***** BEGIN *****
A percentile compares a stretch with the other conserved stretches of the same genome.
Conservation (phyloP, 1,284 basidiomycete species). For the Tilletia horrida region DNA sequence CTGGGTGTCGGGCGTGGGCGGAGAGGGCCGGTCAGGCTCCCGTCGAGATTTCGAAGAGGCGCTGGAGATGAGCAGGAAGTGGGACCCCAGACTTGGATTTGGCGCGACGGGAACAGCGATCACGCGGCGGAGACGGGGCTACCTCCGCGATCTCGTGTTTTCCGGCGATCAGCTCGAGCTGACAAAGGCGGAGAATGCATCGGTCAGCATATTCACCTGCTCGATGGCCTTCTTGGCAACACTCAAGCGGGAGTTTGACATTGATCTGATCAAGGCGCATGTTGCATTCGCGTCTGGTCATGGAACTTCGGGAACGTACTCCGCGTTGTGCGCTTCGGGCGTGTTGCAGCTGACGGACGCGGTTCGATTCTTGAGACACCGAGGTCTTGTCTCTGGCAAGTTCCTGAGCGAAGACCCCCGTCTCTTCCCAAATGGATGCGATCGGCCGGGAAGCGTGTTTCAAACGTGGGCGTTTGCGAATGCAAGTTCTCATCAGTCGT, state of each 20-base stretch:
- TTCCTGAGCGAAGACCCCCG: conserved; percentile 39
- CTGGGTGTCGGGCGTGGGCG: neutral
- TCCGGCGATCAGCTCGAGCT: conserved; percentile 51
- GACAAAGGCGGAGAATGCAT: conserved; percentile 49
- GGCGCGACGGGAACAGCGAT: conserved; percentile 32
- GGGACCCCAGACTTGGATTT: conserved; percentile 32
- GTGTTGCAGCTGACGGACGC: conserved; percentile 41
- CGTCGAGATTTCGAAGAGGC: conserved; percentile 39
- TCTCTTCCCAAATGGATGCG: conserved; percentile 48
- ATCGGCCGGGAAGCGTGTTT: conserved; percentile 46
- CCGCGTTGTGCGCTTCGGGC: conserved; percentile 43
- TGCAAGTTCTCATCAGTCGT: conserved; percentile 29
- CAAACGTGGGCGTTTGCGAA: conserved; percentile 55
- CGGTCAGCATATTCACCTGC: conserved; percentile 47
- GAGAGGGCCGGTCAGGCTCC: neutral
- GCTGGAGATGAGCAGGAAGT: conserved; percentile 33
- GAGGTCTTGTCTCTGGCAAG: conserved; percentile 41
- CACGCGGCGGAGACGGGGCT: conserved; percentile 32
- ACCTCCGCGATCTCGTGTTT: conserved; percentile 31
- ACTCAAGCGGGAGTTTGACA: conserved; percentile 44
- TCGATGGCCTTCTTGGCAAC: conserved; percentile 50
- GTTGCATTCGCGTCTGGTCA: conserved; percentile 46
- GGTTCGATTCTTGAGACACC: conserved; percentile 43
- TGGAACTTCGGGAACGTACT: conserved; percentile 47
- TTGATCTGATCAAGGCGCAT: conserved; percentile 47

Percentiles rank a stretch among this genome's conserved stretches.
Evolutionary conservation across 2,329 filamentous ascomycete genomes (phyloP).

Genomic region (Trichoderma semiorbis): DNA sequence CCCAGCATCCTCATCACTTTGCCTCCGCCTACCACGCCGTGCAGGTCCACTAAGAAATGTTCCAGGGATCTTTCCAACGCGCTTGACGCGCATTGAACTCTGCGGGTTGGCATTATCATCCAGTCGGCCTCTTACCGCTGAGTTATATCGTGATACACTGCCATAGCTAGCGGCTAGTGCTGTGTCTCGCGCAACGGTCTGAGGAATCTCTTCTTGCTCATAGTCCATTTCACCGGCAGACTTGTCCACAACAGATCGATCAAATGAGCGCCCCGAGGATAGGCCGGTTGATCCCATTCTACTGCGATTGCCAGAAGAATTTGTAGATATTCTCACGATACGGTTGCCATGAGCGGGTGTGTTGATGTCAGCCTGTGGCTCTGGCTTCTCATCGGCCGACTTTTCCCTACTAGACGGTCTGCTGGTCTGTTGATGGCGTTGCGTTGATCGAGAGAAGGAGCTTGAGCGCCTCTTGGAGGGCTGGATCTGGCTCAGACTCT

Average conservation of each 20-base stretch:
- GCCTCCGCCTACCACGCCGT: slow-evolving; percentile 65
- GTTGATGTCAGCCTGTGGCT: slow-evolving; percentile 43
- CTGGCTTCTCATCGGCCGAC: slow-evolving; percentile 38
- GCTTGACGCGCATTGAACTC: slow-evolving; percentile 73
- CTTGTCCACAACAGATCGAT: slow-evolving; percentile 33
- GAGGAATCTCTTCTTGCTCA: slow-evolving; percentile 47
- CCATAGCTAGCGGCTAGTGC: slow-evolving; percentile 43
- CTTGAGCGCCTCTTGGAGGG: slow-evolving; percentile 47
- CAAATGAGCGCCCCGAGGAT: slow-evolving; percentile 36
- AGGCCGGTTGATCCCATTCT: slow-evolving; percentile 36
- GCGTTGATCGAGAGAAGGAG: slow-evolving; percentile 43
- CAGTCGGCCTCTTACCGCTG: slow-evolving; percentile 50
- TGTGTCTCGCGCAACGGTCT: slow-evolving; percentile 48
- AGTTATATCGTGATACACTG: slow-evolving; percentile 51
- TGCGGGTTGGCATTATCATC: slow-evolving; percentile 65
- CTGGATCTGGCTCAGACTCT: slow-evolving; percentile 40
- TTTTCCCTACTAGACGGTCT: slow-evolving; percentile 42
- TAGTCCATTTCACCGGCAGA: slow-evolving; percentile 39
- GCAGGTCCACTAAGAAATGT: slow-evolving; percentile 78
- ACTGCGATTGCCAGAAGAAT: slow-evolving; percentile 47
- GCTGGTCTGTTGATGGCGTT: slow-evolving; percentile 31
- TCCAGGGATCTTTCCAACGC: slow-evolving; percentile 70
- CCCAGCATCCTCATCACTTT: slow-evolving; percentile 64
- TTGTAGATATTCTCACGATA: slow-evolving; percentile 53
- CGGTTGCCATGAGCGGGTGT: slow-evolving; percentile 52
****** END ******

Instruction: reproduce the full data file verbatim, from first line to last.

A percentile compares a stretch with the other conserved stretches of the same genome.
Conservation (phyloP, 1,284 basidiomycete species). For the Tilletia horrida region DNA sequence CTGGGTGTCGGGCGTGGGCGGAGAGGGCCGGTCAGGCTCCCGTCGAGATTTCGAAGAGGCGCTGGAGATGAGCAGGAAGTGGGACCCCAGACTTGGATTTGGCGCGACGGGAACAGCGATCACGCGGCGGAGACGGGGCTACCTCCGCGATCTCGTGTTTTCCGGCGATCAGCTCGAGCTGACAAAGGCGGAGAATGCATCGGTCAGCATATTCACCTGCTCGATGGCCTTCTTGGCAACACTCAAGCGGGAGTTTGACATTGATCTGATCAAGGCGCATGTTGCATTCGCGTCTGGTCATGGAACTTCGGGAACGTACTCCGCGTTGTGCGCTTCGGGCGTGTTGCAGCTGACGGACGCGGTTCGATTCTTGAGACACCGAGGTCTTGTCTCTGGCAAGTTCCTGAGCGAAGACCCCCGTCTCTTCCCAAATGGATGCGATCGGCCGGGAAGCGTGTTTCAAACGTGGGCGTTTGCGAATGCAAGTTCTCATCAGTCGT, state of each 20-base stretch:
- TTCCTGAGCGAAGACCCCCG: conserved; percentile 39
- CTGGGTGTCGGGCGTGGGCG: neutral
- TCCGGCGATCAGCTCGAGCT: conserved; percentile 51
- GACAAAGGCGGAGAATGCAT: conserved; percentile 49
- GGCGCGACGGGAACAGCGAT: conserved; percentile 32
- GGGACCCCAGACTTGGATTT: conserved; percentile 32
- GTGTTGCAGCTGACGGACGC: conserved; percentile 41
- CGTCGAGATTTCGAAGAGGC: conserved; percentile 39
- TCTCTTCCCAAATGGATGCG: conserved; percentile 48
- ATCGGCCGGGAAGCGTGTTT: conserved; percentile 46
- CCGCGTTGTGCGCTTCGGGC: conserved; percentile 43
- TGCAAGTTCTCATCAGTCGT: conserved; percentile 29
- CAAACGTGGGCGTTTGCGAA: conserved; percentile 55
- CGGTCAGCATATTCACCTGC: conserved; percentile 47
- GAGAGGGCCGGTCAGGCTCC: neutral
- GCTGGAGATGAGCAGGAAGT: conserved; percentile 33
- GAGGTCTTGTCTCTGGCAAG: conserved; percentile 41
- CACGCGGCGGAGACGGGGCT: conserved; percentile 32
- ACCTCCGCGATCTCGTGTTT: conserved; percentile 31
- ACTCAAGCGGGAGTTTGACA: conserved; percentile 44
- TCGATGGCCTTCTTGGCAAC: conserved; percentile 50
- GTTGCATTCGCGTCTGGTCA: conserved; percentile 46
- GGTTCGATTCTTGAGACACC: conserved; percentile 43
- TGGAACTTCGGGAACGTACT: conserved; percentile 47
- TTGATCTGATCAAGGCGCAT: conserved; percentile 47

Percentiles rank a stretch among this genome's conserved stretches.
Evolutionary conservation across 2,329 filamentous ascomycete genomes (phyloP).

Genomic region (Trichoderma semiorbis): DNA sequence CCCAGCATCCTCATCACTTTGCCTCCGCCTACCACGCCGTGCAGGTCCACTAAGAAATGTTCCAGGGATCTTTCCAACGCGCTTGACGCGCATTGAACTCTGCGGGTTGGCATTATCATCCAGTCGGCCTCTTACCGCTGAGTTATATCGTGATACACTGCCATAGCTAGCGGCTAGTGCTGTGTCTCGCGCAACGGTCTGAGGAATCTCTTCTTGCTCATAGTCCATTTCACCGGCAGACTTGTCCACAACAGATCGATCAAATGAGCGCCCCGAGGATAGGCCGGTTGATCCCATTCTACTGCGATTGCCAGAAGAATTTGTAGATATTCTCACGATACGGTTGCCATGAGCGGGTGTGTTGATGTCAGCCTGTGGCTCTGGCTTCTCATCGGCCGACTTTTCCCTACTAGACGGTCTGCTGGTCTGTTGATGGCGTTGCGTTGATCGAGAGAAGGAGCTTGAGCGCCTCTTGGAGGGCTGGATCTGGCTCAGACTCT

Average conservation of each 20-base stretch:
- GCCTCCGCCTACCACGCCGT: slow-evolving; percentile 65
- GTTGATGTCAGCCTGTGGCT: slow-evolving; percentile 43
- CTGGCTTCTCATCGGCCGAC: slow-evolving; percentile 38
- GCTTGACGCGCATTGAACTC: slow-evolving; percentile 73
- CTTGTCCACAACAGATCGAT: slow-evolving; percentile 33
- GAGGAATCTCTTCTTGCTCA: slow-evolving; percentile 47
- CCATAGCTAGCGGCTAGTGC: slow-evolving; percentile 43
- CTTGAGCGCCTCTTGGAGGG: slow-evolving; percentile 47
- CAAATGAGCGCCCCGAGGAT: slow-evolving; percentile 36
- AGGCCGGTTGATCCCATTCT: slow-evolving; percentile 36
- GCGTTGATCGAGAGAAGGAG: slow-evolving; percentile 43
- CAGTCGGCCTCTTACCGCTG: slow-evolving; percentile 50
- TGTGTCTCGCGCAACGGTCT: slow-evolving; percentile 48
- AGTTATATCGTGATACACTG: slow-evolving; percentile 51
- TGCGGGTTGGCATTATCATC: slow-evolving; percentile 65
- CTGGATCTGGCTCAGACTCT: slow-evolving; percentile 40
- TTTTCCCTACTAGACGGTCT: slow-evolving; percentile 42
- TAGTCCATTTCACCGGCAGA: slow-evolving; percentile 39
- GCAGGTCCACTAAGAAATGT: slow-evolving; percentile 78
- ACTGCGATTGCCAGAAGAAT: slow-evolving; percentile 47
- GCTGGTCTGTTGATGGCGTT: slow-evolving; percentile 31
- TCCAGGGATCTTTCCAACGC: slow-evolving; percentile 70
- CCCAGCATCCTCATCACTTT: slow-evolving; percentile 64
- TTGTAGATATTCTCACGATA: slow-evolving; percentile 53
- CGGTTGCCATGAGCGGGTGT: slow-evolving; percentile 52